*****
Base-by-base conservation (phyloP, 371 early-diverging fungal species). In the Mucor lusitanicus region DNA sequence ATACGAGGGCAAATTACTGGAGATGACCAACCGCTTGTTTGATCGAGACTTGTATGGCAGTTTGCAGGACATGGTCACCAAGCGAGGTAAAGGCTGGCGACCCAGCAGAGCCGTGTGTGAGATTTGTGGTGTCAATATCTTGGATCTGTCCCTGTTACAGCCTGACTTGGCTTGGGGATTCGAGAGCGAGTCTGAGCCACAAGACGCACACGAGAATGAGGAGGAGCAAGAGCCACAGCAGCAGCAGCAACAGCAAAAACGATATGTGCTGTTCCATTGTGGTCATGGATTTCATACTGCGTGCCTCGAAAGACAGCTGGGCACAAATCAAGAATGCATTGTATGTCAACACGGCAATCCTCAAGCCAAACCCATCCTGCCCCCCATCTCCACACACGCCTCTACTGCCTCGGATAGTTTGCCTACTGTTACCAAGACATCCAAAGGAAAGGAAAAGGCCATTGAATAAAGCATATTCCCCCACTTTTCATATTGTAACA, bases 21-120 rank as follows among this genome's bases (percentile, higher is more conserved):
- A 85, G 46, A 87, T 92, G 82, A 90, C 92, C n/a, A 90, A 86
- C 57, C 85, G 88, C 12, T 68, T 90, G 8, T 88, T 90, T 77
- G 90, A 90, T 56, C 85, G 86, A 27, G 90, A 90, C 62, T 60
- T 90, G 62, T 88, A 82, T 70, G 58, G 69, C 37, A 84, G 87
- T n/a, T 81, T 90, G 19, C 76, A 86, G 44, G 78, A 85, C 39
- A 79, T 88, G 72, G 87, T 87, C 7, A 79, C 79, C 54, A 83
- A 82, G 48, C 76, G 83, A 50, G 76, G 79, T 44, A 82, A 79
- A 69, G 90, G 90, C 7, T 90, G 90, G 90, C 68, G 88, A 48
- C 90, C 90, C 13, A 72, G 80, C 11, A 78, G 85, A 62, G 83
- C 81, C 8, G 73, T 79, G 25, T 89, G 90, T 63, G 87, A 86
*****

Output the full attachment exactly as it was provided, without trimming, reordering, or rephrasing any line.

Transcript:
Base-by-base conservation (phyloP, 371 early-diverging fungal species). In the Mucor lusitanicus region DNA sequence ATACGAGGGCAAATTACTGGAGATGACCAACCGCTTGTTTGATCGAGACTTGTATGGCAGTTTGCAGGACATGGTCACCAAGCGAGGTAAAGGCTGGCGACCCAGCAGAGCCGTGTGTGAGATTTGTGGTGTCAATATCTTGGATCTGTCCCTGTTACAGCCTGACTTGGCTTGGGGATTCGAGAGCGAGTCTGAGCCACAAGACGCACACGAGAATGAGGAGGAGCAAGAGCCACAGCAGCAGCAGCAACAGCAAAAACGATATGTGCTGTTCCATTGTGGTCATGGATTTCATACTGCGTGCCTCGAAAGACAGCTGGGCACAAATCAAGAATGCATTGTATGTCAACACGGCAATCCTCAAGCCAAACCCATCCTGCCCCCCATCTCCACACACGCCTCTACTGCCTCGGATAGTTTGCCTACTGTTACCAAGACATCCAAAGGAAAGGAAAAGGCCATTGAATAAAGCATATTCCCCCACTTTTCATATTGTAACA, bases 21-120 rank as follows among this genome's bases (percentile, higher is more conserved):
- A 85, G 46, A 87, T 92, G 82, A 90, C 92, C n/a, A 90, A 86
- C 57, C 85, G 88, C 12, T 68, T 90, G 8, T 88, T 90, T 77
- G 90, A 90, T 56, C 85, G 86, A 27, G 90, A 90, C 62, T 60
- T 90, G 62, T 88, A 82, T 70, G 58, G 69, C 37, A 84, G 87
- T n/a, T 81, T 90, G 19, C 76, A 86, G 44, G 78, A 85, C 39
- A 79, T 88, G 72, G 87, T 87, C 7, A 79, C 79, C 54, A 83
- A 82, G 48, C 76, G 83, A 50, G 76, G 79, T 44, A 82, A 79
- A 69, G 90, G 90, C 7, T 90, G 90, G 90, C 68, G 88, A 48
- C 90, C 90, C 13, A 72, G 80, C 11, A 78, G 85, A 62, G 83
- C 81, C 8, G 73, T 79, G 25, T 89, G 90, T 63, G 87, A 86